Although Microsoft has made significant inroads in classrooms with Minecraft: Education Edition, it’s unwilling to turn a blind eye to the fact that Google has emerged as a major player in the education sector with its Chromebooks.
Google’s budget-minded notebooks accounted for 54 percent of computer shipments to K-12 classrooms in the US in the third quarter of 2016 according to market analyst IDC. With manufacturers now turning out portables designed specifically for school-aged children like Acer’s new Chromebook 11 N7, Microsoft has decided to go on the offensive.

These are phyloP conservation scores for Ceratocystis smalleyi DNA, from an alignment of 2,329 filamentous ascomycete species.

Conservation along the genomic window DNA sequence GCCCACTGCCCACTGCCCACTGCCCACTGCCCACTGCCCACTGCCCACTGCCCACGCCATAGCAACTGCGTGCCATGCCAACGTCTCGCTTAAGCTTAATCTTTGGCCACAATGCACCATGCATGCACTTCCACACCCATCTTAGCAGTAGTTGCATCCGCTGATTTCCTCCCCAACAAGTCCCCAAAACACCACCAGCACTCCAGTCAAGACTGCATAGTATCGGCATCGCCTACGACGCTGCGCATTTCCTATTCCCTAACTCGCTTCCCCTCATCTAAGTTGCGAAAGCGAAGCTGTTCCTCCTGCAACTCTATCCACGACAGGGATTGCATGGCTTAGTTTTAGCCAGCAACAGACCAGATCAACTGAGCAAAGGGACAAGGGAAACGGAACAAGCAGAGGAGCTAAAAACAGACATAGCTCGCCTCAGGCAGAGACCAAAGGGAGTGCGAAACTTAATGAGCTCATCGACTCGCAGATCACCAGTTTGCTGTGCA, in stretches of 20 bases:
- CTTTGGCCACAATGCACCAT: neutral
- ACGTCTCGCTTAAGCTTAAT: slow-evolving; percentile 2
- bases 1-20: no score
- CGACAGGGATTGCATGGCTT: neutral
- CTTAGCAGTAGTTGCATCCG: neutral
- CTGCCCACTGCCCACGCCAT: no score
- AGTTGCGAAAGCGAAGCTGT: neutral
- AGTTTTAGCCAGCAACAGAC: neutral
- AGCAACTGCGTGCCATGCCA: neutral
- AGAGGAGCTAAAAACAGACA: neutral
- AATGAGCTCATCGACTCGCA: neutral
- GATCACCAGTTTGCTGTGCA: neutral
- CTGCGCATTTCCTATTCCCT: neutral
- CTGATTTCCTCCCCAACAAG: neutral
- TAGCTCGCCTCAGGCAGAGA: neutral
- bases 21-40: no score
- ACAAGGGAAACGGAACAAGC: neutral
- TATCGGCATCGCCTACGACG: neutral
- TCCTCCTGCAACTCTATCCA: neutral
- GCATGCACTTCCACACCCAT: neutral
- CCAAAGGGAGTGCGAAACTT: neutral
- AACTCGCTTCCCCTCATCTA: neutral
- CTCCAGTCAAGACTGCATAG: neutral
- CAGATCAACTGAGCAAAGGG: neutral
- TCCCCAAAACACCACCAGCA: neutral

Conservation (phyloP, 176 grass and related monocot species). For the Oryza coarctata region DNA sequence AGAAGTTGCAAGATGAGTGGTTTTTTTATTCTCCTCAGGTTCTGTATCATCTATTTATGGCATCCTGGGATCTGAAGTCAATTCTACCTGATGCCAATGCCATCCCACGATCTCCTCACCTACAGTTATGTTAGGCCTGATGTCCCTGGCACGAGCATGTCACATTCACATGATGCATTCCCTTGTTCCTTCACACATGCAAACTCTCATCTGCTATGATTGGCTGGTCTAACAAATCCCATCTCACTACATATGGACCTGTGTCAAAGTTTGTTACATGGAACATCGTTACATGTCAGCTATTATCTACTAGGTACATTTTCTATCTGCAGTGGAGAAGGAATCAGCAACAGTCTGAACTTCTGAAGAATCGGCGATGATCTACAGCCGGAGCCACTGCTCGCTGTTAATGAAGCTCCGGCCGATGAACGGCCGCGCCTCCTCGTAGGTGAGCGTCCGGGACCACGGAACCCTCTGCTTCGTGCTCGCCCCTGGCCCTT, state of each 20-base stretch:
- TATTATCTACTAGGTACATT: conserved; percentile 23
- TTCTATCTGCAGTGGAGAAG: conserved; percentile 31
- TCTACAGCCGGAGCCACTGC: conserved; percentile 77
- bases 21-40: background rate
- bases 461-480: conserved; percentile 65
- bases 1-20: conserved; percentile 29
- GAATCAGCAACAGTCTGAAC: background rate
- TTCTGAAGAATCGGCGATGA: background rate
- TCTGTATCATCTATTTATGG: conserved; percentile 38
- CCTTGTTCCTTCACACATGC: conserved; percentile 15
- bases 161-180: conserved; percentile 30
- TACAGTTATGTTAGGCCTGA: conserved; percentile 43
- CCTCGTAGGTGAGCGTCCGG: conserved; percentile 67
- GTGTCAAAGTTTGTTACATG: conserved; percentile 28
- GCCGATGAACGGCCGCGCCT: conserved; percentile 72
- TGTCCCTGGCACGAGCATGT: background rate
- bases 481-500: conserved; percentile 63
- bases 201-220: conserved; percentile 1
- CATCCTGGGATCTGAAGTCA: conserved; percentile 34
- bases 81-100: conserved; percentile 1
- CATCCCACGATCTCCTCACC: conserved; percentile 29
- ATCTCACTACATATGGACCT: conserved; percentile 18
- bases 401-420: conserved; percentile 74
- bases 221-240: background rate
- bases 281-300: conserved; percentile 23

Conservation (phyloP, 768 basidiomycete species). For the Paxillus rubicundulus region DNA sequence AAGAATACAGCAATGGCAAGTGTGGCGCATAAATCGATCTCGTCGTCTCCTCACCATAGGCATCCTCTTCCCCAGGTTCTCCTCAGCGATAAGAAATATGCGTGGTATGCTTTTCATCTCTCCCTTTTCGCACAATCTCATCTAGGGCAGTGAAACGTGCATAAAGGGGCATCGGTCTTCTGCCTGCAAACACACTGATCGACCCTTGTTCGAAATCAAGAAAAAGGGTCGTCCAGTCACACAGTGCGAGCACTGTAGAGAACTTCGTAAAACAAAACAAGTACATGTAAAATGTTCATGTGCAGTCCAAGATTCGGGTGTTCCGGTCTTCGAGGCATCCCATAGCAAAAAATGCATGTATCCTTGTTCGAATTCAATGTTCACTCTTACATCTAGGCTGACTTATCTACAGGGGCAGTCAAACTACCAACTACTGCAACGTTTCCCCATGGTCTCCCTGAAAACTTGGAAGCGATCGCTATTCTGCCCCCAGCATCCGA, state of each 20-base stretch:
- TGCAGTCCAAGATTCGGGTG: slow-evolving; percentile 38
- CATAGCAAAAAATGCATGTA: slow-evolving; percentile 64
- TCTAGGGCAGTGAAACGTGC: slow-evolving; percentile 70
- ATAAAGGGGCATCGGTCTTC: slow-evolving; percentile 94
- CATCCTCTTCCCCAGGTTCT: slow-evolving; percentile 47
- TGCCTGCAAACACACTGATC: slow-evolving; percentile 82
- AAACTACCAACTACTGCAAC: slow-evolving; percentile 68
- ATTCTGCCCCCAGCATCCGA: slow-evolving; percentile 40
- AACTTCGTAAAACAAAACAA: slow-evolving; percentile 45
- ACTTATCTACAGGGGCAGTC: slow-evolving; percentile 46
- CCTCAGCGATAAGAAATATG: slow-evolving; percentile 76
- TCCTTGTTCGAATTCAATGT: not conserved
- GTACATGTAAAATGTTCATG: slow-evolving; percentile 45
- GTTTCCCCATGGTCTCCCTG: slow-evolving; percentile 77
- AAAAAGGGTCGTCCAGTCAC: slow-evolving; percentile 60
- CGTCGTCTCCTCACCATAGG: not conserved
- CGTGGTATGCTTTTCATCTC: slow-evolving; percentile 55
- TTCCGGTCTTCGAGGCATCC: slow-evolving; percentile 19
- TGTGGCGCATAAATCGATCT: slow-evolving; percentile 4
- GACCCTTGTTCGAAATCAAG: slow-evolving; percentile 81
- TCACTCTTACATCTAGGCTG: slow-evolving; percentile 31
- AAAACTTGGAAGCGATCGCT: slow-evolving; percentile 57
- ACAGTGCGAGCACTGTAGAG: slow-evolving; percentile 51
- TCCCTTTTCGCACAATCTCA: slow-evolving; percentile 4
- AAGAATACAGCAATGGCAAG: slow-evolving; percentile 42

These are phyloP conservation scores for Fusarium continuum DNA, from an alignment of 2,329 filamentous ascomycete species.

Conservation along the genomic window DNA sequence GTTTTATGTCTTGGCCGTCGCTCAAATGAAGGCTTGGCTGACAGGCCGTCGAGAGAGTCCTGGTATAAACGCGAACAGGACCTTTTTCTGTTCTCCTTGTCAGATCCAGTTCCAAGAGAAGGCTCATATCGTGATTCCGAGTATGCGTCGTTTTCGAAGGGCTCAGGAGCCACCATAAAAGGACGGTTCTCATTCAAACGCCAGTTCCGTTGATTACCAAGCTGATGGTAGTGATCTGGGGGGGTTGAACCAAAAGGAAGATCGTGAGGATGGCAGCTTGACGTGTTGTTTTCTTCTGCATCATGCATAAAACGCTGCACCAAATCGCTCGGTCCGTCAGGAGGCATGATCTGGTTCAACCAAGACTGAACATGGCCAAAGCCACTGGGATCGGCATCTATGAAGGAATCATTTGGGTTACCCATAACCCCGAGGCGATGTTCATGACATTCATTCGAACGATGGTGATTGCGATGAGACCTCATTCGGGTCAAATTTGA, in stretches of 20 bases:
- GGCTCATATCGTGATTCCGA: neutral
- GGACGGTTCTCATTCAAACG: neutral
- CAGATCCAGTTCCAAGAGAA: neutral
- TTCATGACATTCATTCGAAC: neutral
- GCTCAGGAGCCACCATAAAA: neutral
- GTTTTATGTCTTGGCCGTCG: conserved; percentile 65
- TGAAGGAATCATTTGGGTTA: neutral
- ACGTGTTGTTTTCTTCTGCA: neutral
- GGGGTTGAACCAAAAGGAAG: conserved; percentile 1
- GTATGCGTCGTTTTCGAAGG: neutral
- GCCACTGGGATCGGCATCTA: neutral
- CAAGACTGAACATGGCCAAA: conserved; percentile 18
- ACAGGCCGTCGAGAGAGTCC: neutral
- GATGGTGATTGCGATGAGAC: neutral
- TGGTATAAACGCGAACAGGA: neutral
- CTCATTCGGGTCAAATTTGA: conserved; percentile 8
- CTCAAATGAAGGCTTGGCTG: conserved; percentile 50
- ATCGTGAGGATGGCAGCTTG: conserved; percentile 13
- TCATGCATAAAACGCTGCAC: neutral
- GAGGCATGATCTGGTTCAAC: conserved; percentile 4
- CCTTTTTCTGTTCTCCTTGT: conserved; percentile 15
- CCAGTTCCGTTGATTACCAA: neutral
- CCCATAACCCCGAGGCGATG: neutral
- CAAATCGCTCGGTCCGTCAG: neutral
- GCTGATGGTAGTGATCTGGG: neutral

The Redmond-based company on Tuesday announced a new cloud-based application and device management service as well as a collection of budget-minded Windows 10 PCs for schools which Microsoft describes as great alternatives to Chromebooks.
According to Microsoft, more than 90 percent of schools use shared devices with nearly 50 percent of teachers having to serve as their own IT administrators in charge of setting up and managing devices.
On the hardware side, Microsoft showcased a handful of Windows 10 devices “at prices competitive to Chromebooks” including the HP Stream 11 Pro G3 for Education starting at $189, the HP ProBook x360 11 Education Edition starting at $289, Acer’s TravelMate Spin B118 Convertible at $299 and several new Lenovo notebooks.